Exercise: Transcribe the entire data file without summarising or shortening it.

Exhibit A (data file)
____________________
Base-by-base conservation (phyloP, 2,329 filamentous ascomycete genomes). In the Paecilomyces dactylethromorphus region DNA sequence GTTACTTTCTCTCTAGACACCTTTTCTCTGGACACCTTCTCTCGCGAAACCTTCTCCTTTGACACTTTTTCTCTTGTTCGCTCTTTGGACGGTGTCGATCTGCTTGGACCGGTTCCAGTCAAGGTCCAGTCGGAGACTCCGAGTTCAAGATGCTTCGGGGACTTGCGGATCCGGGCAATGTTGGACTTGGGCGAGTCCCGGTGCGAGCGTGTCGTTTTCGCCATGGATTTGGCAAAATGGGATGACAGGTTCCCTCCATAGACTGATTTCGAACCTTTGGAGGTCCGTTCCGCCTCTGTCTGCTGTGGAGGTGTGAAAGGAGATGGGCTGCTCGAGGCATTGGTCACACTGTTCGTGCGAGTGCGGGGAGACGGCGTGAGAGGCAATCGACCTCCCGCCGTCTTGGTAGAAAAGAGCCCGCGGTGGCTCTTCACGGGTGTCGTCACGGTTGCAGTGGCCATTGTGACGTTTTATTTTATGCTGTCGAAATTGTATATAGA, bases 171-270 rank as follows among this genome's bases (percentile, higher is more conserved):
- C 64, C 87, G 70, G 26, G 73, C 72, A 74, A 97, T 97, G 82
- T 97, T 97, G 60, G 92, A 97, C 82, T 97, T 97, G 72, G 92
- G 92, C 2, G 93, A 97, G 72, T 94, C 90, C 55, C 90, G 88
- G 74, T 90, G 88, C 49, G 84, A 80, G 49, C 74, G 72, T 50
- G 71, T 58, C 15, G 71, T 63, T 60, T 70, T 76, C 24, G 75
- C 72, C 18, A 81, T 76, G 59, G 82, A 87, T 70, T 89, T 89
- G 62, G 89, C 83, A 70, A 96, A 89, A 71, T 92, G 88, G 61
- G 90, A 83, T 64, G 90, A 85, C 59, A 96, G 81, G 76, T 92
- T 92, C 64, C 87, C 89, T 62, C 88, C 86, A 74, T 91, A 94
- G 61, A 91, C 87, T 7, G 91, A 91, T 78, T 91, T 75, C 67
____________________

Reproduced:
Base-by-base conservation (phyloP, 2,329 filamentous ascomycete genomes). In the Paecilomyces dactylethromorphus region DNA sequence GTTACTTTCTCTCTAGACACCTTTTCTCTGGACACCTTCTCTCGCGAAACCTTCTCCTTTGACACTTTTTCTCTTGTTCGCTCTTTGGACGGTGTCGATCTGCTTGGACCGGTTCCAGTCAAGGTCCAGTCGGAGACTCCGAGTTCAAGATGCTTCGGGGACTTGCGGATCCGGGCAATGTTGGACTTGGGCGAGTCCCGGTGCGAGCGTGTCGTTTTCGCCATGGATTTGGCAAAATGGGATGACAGGTTCCCTCCATAGACTGATTTCGAACCTTTGGAGGTCCGTTCCGCCTCTGTCTGCTGTGGAGGTGTGAAAGGAGATGGGCTGCTCGAGGCATTGGTCACACTGTTCGTGCGAGTGCGGGGAGACGGCGTGAGAGGCAATCGACCTCCCGCCGTCTTGGTAGAAAAGAGCCCGCGGTGGCTCTTCACGGGTGTCGTCACGGTTGCAGTGGCCATTGTGACGTTTTATTTTATGCTGTCGAAATTGTATATAGA, bases 171-270 rank as follows among this genome's bases (percentile, higher is more conserved):
- C 64, C 87, G 70, G 26, G 73, C 72, A 74, A 97, T 97, G 82
- T 97, T 97, G 60, G 92, A 97, C 82, T 97, T 97, G 72, G 92
- G 92, C 2, G 93, A 97, G 72, T 94, C 90, C 55, C 90, G 88
- G 74, T 90, G 88, C 49, G 84, A 80, G 49, C 74, G 72, T 50
- G 71, T 58, C 15, G 71, T 63, T 60, T 70, T 76, C 24, G 75
- C 72, C 18, A 81, T 76, G 59, G 82, A 87, T 70, T 89, T 89
- G 62, G 89, C 83, A 70, A 96, A 89, A 71, T 92, G 88, G 61
- G 90, A 83, T 64, G 90, A 85, C 59, A 96, G 81, G 76, T 92
- T 92, C 64, C 87, C 89, T 62, C 88, C 86, A 74, T 91, A 94
- G 61, A 91, C 87, T 7, G 91, A 91, T 78, T 91, T 75, C 67